Criticism of The War On Terror - British Objections

British Objections

The Director of Public Prosecutions and head of the Crown Prosecution Service in the UK, Ken McDonald, Britain's most senior criminal prosecutor, has stated that those responsible for acts of terrorism such as the 7 July 2005 London bombings are not "soldiers" in a war, but "inadequates" who should be dealt with by the criminal justice system. He added that a "culture of legislative restraint" was needed in passing anti-terrorism laws, and that a "primary purpose" of the violent attacks was to tempt countries such as Britain to "abandon our values." He stated that in the eyes of the UK criminal justice system, the response to terrorism had to be "proportionate, and grounded in due process and the rule of law":

London is not a battlefield. Those innocents who were murdered...were not victims of war. And the men who killed them were not, as in their vanity they claimed on their ludicrous videos, 'soldiers'. They were deluded, narcissistic inadequates. They were criminals. They were fantasists. We need to be very clear about this. On the streets of London there is no such thing as a war on terror. The fight against terrorism on the streets of Britain is not a war. It is the prevention of crime, the enforcement of our laws, and the winning of justice for those damaged by their infringement.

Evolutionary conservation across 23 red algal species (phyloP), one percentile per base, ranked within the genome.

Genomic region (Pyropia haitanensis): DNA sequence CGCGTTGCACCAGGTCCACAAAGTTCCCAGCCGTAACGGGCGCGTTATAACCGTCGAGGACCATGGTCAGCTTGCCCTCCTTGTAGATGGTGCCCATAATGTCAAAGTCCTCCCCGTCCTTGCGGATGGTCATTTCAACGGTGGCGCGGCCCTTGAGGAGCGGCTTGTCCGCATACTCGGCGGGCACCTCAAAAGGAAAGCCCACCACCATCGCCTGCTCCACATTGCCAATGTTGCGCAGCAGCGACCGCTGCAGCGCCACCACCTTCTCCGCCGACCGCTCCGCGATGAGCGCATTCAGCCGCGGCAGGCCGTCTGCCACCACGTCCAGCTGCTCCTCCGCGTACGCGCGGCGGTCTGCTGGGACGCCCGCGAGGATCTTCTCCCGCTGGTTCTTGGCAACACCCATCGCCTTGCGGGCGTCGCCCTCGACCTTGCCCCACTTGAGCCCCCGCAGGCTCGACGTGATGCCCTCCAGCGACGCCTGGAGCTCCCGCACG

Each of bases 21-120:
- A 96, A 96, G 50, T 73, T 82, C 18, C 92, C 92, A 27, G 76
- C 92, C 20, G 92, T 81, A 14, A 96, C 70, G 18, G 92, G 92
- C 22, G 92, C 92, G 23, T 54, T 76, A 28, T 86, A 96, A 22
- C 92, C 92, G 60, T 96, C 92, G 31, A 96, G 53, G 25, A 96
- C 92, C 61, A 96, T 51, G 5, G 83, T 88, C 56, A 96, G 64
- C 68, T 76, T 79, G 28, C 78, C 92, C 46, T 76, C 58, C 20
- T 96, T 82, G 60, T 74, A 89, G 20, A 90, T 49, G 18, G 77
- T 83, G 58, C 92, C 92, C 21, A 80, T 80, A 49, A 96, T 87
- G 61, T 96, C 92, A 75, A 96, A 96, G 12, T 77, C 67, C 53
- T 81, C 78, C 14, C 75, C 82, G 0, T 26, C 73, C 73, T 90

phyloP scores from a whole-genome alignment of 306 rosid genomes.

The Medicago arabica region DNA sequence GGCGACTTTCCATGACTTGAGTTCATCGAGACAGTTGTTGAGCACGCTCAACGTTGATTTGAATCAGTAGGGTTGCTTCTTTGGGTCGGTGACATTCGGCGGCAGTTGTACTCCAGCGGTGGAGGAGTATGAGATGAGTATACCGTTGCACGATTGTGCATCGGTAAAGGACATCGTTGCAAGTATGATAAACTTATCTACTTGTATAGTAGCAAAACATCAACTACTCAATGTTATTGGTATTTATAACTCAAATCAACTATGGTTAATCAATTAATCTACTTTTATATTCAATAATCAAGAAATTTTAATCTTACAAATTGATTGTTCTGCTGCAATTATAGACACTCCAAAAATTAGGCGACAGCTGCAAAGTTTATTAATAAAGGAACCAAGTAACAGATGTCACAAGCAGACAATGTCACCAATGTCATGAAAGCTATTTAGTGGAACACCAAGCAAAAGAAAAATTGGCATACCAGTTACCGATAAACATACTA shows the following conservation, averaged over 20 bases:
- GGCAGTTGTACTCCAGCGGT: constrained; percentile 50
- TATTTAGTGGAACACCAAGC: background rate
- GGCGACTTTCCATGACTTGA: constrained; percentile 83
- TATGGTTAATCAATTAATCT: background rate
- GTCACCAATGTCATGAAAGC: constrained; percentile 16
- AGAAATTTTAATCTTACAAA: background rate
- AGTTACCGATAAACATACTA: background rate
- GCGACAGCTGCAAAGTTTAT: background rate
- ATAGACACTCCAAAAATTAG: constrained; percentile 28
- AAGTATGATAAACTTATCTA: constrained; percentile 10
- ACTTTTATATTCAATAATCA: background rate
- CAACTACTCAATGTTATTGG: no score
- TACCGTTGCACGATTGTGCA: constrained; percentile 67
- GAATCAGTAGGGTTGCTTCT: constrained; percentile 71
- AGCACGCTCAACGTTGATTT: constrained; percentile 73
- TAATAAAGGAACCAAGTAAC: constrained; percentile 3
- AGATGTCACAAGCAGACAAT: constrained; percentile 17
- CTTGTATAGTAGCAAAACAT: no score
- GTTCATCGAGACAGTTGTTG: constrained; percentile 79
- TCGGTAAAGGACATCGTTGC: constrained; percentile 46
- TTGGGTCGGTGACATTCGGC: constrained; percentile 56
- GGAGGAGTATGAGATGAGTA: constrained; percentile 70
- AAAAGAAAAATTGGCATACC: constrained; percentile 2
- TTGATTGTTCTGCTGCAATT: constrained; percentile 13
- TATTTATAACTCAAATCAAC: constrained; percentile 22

Stella Rimington, former head of the British intelligence service MI5 has criticised the war on terror as a "huge overreaction", and had decried the militarization and politicization of the U.S. efforts to be the wrong approach to terrorism. David Miliband, former UK foreign secretary, has similarly called the strategy a "mistake". Nigel Lawson, former Chancellor of the Exchequer, has called for Britain to end its involvement in the War in Afghanistan, describing the mission as "wholly unsuccessful and indeed counter-productive."

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